Expecting a roommate to have the same beliefs and opinions as you is not reasonable, unless you asked them about these issues before you moved in together, and you then selected them as a roommate because of their opinions and beliefs.

In most other cases, when you are roommates, your obligation is to pay your rent, do your share of taking care of the household and be a responsible roommate and tenant. People’s beliefs and voting habits are their private business.

Nonetheless, many people prefer to live with others who share their views and beliefs, and this is also perfectly reasonable and understandable. If you agree with your roommate about many issues or you have many interests in common, you may be happier in your living situation.

On the other hand, living for a time with people who are different than ourselves can also be a rewarding and worthwhile experience. Just make sure you know what you are getting into before you become roommates with someone.


Useful Ways to Deal With Your Roommate’s Unrealistic Expectations

solving problem

How to tell your roommate their expectation is unreasonable

It can be hard to say something direct about an uncomfortable situation, like when someone is expecting something from you that you are unable, unwilling, or uncomfortable doing. It’s also much harder for some people than others to say ‘no.’

Nonetheless, when someone is making unreasonable demands, letting them know directly by saying something may be all it takes to get them to stop. And you can strengthen your ability to be assertive by practicing with your roommate.

Especially if you are someone who finds saying ‘no’ difficult, once you start to strengthen this muscle, you will probably be surprised at how effective it can be for saying no to the unrealistic expectations of others.

Here are some tips for effectively telling someone ‘no’:

  • Use as few words as possible. Get to the point right away, and be clear that you are not going to do whatever it is your roommate is asking or expecting you to do.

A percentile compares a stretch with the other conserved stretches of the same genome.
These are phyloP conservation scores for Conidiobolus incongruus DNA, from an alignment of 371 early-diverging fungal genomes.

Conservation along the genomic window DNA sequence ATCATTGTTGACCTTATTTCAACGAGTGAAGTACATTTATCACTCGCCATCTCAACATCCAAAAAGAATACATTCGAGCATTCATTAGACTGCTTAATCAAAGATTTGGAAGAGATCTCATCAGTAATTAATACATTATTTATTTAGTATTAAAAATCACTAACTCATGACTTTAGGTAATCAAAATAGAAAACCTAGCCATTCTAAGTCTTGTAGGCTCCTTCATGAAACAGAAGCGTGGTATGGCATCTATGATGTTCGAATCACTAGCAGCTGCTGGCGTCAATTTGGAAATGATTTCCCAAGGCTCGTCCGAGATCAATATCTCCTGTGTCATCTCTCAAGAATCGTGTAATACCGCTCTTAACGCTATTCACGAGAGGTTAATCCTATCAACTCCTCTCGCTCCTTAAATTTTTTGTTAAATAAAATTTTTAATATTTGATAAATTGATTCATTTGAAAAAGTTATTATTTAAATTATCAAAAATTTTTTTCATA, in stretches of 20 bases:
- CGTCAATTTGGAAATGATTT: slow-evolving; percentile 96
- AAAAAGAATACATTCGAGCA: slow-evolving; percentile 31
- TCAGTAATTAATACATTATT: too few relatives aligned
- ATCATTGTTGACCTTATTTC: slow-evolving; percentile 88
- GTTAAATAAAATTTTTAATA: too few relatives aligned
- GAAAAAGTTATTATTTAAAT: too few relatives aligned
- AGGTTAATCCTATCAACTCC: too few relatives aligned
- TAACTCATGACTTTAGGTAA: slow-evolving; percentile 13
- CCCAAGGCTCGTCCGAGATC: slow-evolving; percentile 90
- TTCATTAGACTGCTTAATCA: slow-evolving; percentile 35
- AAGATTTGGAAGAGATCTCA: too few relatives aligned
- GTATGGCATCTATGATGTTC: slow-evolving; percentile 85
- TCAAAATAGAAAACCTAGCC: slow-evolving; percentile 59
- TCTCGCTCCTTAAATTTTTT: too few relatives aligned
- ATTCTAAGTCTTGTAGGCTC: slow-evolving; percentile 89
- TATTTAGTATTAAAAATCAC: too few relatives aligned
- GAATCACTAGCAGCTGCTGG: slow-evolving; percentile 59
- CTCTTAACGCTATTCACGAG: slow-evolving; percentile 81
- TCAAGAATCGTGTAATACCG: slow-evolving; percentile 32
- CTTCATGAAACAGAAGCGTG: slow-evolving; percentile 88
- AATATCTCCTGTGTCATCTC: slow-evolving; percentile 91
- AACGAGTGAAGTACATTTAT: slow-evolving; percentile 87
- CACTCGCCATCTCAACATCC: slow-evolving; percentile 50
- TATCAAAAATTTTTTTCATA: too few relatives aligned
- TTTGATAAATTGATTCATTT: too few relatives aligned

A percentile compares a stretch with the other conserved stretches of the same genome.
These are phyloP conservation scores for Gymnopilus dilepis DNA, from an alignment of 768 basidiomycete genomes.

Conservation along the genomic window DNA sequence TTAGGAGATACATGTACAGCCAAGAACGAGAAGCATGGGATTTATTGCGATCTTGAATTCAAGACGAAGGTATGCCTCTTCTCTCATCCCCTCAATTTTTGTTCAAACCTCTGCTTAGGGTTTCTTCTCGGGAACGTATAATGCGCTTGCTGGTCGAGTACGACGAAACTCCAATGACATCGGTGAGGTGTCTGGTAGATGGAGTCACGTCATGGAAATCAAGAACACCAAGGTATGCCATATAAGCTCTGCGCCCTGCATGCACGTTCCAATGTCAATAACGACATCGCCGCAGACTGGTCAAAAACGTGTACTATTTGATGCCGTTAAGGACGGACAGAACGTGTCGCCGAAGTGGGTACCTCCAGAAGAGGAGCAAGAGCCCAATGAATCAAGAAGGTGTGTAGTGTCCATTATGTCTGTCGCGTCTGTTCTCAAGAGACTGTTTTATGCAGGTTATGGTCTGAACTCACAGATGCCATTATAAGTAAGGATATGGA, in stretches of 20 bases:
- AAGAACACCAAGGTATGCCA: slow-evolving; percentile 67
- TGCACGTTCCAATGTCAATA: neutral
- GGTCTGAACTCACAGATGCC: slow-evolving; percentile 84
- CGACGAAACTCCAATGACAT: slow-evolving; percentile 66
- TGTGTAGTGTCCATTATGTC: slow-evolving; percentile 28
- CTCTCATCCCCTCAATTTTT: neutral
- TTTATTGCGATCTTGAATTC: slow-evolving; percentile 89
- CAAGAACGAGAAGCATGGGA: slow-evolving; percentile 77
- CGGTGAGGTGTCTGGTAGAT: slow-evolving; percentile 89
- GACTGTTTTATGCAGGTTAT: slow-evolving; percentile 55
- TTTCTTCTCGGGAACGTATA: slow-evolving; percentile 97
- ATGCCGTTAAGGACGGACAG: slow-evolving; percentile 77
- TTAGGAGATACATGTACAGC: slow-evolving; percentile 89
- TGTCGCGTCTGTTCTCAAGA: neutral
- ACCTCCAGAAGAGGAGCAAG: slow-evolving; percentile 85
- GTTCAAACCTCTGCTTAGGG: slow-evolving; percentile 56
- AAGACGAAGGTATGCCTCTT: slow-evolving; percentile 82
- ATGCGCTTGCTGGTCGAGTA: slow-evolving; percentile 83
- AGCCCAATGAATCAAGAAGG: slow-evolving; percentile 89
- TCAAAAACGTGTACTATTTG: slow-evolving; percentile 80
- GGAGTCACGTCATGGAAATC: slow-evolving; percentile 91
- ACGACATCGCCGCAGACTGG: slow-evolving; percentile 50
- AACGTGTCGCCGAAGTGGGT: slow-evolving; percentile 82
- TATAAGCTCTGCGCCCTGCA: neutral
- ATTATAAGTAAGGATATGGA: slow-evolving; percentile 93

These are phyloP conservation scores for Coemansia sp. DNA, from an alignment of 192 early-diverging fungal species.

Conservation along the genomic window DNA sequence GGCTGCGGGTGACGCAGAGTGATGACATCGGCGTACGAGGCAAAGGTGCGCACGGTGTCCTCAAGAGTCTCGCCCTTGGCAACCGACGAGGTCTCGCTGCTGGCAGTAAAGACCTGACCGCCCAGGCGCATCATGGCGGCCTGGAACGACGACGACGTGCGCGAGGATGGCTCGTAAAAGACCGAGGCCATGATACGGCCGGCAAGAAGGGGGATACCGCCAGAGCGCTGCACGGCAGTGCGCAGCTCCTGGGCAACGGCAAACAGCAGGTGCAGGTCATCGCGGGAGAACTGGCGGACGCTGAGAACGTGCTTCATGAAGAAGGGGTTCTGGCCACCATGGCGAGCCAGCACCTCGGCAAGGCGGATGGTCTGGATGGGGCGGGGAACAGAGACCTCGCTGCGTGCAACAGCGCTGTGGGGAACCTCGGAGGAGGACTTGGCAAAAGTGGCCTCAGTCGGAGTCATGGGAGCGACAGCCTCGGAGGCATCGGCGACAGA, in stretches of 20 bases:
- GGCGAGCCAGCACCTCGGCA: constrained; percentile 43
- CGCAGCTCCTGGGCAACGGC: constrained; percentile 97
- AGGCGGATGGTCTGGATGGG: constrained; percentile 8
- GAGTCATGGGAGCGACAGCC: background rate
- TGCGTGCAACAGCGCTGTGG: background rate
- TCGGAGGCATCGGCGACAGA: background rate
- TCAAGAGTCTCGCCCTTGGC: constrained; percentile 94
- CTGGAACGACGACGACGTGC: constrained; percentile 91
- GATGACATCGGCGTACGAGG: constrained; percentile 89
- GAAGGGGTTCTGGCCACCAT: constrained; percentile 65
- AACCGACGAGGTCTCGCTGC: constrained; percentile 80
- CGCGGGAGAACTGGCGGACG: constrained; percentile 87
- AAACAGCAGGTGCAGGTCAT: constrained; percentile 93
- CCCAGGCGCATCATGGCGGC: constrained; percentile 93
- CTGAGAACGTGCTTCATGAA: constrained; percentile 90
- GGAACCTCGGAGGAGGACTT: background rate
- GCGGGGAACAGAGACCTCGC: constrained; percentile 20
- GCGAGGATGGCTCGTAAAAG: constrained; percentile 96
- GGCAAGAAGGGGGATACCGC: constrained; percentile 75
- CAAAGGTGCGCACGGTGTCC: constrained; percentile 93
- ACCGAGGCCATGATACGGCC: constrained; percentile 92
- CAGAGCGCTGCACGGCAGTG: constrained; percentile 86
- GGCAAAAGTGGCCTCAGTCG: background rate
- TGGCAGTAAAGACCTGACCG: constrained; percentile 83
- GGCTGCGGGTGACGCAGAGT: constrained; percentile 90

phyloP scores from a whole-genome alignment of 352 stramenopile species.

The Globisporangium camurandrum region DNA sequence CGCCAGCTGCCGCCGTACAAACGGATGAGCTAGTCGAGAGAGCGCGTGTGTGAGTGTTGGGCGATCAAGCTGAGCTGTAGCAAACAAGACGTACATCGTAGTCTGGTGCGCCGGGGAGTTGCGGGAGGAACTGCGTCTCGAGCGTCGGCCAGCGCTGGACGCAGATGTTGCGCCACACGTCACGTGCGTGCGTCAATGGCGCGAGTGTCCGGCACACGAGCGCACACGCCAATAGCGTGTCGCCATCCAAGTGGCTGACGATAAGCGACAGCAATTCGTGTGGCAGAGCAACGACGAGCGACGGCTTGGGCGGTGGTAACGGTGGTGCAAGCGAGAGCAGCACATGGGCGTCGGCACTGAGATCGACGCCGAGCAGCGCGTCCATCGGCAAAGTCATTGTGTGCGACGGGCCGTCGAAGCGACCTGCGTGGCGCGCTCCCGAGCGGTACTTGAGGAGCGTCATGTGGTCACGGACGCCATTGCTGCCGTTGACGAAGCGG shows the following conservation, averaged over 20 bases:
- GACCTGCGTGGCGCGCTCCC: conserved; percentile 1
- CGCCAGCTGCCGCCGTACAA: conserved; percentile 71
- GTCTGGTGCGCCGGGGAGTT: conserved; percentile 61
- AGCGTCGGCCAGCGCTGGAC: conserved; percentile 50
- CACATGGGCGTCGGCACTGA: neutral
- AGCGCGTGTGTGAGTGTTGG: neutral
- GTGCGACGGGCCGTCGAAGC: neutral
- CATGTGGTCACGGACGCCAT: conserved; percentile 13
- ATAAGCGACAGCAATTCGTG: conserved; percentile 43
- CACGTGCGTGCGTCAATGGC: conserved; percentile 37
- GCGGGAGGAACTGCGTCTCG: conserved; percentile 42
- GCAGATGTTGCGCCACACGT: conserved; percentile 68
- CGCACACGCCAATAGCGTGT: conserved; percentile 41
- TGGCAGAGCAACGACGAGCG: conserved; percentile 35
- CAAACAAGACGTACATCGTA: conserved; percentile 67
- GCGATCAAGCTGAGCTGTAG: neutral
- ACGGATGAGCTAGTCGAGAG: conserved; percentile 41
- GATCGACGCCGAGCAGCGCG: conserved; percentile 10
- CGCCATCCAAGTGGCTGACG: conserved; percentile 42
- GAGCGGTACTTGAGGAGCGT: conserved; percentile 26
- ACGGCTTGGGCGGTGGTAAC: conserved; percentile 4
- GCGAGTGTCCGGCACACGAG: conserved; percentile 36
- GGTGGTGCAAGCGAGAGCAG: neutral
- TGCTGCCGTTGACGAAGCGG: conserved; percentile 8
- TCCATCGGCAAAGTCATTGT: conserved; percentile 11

• Be firm and polite (more about that later).
  • You do not need to give any reason or excuse for saying ‘no.’ If you are dealing with a manipulative person, they will find ways around your explanations, one way or another. Avoid this by not giving an excuse and saying something like, “It doesn’t work for me, sorry.”
  • Avoid getting emotional. Use the “broken record” assertiveness technique of calmly saying the same thing over and over as long as the other person keeps pressing you.

If saying no is especially hard for you, consider taking an assertiveness training course. Look for these on college campuses, sponsored by martial arts, self-defense training centers, and women’s centers.


Use politeness and a smile to decline unrealistic expectations

The old expression ‘killing them with kindness’ describes one method of dealing with a roommate’s unrealistic expectations.

A friend’s mother was a great example of this. If someone asked her for something she couldn’t or didn’t want to do, she’d say something like, “Oh! I’m so sorry I can’t do that for you!,” followed by an enormous smile.

She never said why she couldn’t do it. She just moved on to talking about something else.

This disarming response had a way of derailing the person’s request while still appearing helpful and pleasant.

Responding with kindness and politeness when someone else has an unreasonable expectation can stop the request in its tracks. Sometimes this technique also works by confusing the other person and getting them to reflect on their behavior.


How a roommate agreement can help with unreasonable roommate expectations

Roommate agreements are simple, written agreements between people who live together describing household responsibilities of each person. You can find free templates to download online.

Roommate agreements make it easier to hold someone responsible for something they agreed to do, and they also can give you a tool for saying no to unrealistic requests from your roommates.